[FRIAM] the arc of socioeconomics, personal and public: was VPN server

Frank Wimberly wimberly3 at gmail.com
Sat Apr 22 14:44:40 EDT 2017

"I argue that this mental model is a figment of your imagination..."

In other words, a mental model.


Frank Wimberly
Phone (505) 670-9918

On Apr 22, 2017 9:48 AM, "┣glen┫" <gepropella at gmail.com> wrote:

> Excellent! Thanks for providing some concrete context.  I now realize you
> are focusing on a describable subset of the amorphous cloud of the word
> "model".  Progress in the argument is impossible without that.  And I'll
> try to avoid the endless caveats, qualifiers, and prefixes for the
> ambiguous term by using what i've argued elsewhere (in the papers I've
> helped publish) are standard English words, namely "analog" and "measure".
> When you talk about the analogs you made out of basswood, these are
> fundamentally different from whatever cluster of concepts we might
> arbitrarily carve out of your nervous system and call a "mental model".  I
> argue that this "mental model" is a figment of your imagination.  What is
> real is the analog (starting with a block of wood) and your sensorimotor
> manifold driven by your nervous system.  That entire collection, system,
> including the block of wood, the knives, sandpaper, etc. includes little,
> tiny measures.  These are quite distinguishable from your "Lufkin tape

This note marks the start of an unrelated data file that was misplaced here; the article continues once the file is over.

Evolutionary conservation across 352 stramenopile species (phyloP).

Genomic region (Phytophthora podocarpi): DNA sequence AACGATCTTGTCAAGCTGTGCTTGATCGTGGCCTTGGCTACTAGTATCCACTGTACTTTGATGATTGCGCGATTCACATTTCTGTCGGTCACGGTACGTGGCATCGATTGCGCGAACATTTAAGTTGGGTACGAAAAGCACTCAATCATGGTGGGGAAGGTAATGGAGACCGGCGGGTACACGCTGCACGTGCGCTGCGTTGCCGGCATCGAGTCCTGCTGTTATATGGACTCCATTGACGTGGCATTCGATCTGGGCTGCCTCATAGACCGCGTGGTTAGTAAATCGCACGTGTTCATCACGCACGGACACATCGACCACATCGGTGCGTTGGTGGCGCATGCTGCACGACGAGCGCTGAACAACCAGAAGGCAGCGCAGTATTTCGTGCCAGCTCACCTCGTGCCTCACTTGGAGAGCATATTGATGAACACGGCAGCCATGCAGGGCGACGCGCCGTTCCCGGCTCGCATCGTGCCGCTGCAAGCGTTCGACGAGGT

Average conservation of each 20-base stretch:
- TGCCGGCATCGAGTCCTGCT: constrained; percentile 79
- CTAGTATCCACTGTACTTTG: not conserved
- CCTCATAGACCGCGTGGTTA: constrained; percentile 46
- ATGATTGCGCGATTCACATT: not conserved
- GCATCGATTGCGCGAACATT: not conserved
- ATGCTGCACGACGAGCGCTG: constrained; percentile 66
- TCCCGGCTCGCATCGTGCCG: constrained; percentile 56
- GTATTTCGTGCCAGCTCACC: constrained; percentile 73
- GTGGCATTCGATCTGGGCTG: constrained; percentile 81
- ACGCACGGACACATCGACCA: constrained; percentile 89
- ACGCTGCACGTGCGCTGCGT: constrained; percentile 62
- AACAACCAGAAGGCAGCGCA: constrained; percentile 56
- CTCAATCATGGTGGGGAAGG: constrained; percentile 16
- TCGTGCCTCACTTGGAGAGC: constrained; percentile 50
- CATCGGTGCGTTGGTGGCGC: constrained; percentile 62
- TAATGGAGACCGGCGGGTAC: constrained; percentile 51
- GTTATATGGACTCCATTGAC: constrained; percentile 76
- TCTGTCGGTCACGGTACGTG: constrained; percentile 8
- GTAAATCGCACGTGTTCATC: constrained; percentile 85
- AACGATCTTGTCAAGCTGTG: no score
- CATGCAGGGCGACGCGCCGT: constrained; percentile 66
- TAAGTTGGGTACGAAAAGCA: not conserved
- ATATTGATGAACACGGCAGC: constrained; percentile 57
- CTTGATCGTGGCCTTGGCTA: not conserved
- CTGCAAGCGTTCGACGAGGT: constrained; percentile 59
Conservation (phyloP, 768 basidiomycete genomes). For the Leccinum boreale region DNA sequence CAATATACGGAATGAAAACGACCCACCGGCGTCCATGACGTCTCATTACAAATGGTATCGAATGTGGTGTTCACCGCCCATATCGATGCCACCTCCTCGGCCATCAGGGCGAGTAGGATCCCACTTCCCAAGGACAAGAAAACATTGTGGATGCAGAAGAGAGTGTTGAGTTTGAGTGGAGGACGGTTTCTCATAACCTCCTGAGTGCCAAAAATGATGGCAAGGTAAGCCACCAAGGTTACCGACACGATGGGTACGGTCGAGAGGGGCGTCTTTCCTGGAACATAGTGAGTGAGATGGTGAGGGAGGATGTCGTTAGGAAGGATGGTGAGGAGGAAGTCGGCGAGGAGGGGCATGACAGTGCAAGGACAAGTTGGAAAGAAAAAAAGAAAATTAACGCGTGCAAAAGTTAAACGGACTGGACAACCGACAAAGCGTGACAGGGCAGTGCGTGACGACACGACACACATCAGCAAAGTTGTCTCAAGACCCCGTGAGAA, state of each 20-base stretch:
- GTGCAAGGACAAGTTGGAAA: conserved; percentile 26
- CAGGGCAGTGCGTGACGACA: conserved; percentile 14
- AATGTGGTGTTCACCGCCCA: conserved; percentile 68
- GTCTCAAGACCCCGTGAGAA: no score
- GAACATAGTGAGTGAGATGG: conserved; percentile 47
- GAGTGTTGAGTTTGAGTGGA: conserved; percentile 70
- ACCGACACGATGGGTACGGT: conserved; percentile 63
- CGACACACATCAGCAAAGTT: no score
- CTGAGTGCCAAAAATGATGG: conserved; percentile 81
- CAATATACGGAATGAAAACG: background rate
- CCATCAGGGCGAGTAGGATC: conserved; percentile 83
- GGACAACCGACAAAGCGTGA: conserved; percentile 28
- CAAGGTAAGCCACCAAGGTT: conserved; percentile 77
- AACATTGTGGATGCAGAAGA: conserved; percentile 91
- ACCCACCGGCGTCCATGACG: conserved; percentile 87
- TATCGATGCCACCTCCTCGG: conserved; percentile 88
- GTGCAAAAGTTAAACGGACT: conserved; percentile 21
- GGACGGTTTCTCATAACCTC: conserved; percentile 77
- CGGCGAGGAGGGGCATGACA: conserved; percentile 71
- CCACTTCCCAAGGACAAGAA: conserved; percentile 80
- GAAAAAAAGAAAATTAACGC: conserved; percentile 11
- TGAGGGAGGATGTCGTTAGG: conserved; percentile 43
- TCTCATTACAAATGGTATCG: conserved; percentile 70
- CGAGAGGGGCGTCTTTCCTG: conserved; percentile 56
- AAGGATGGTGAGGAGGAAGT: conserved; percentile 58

> measure", which is, itself much more than a measure (or not really a
> measure at all).  That "Lufkin tape measure" is an analog.  The way you
> measure things with it is by analogy.  You take the analog and set it
> alongside another (non-mental, concrete) object.  That analogical reasoning
> process is what we call "taking a measurement".
> You do the exact same thing when you pick the block of wood up into your
> hand.  You "get a feeling for" the block of wood by analogy with your hand
> (and the distance between your eyeballs, etc).  That act: picking up,
> holding, turning over, the block of wood _is_ measuring.  You're "taking
> measure" of the block (and the rest of the context, including the tools you
> will choose).  And the measures involved are analogical
> reasoning/comparisons between parts of your body and the thing being
> measured.
> We call both measures and analogs "models" in our sloppy language.  But it
> should be clear that measures are much more primitive and fundamental than
> the overwhelming majority of other things we call "model".  Similarly,
> analogs are often called "concrete models", like your basswood boat or
> Redfish's sand table.  Sure, we _could_ call these "concrete models".  But
> why would we unless we were trapped in a word salad tossing argument with a
> bunch of philosophers?  We have other words that are more specific and
> useful like "analog".  And when we compare and contrast our analogs with
> their referents, then we are _measuring_ the less familiar via the more
> familiar.
> On 04/21/2017 06:40 PM, Vladimyr wrote:
> > Glen, making you nauseous was not my intention.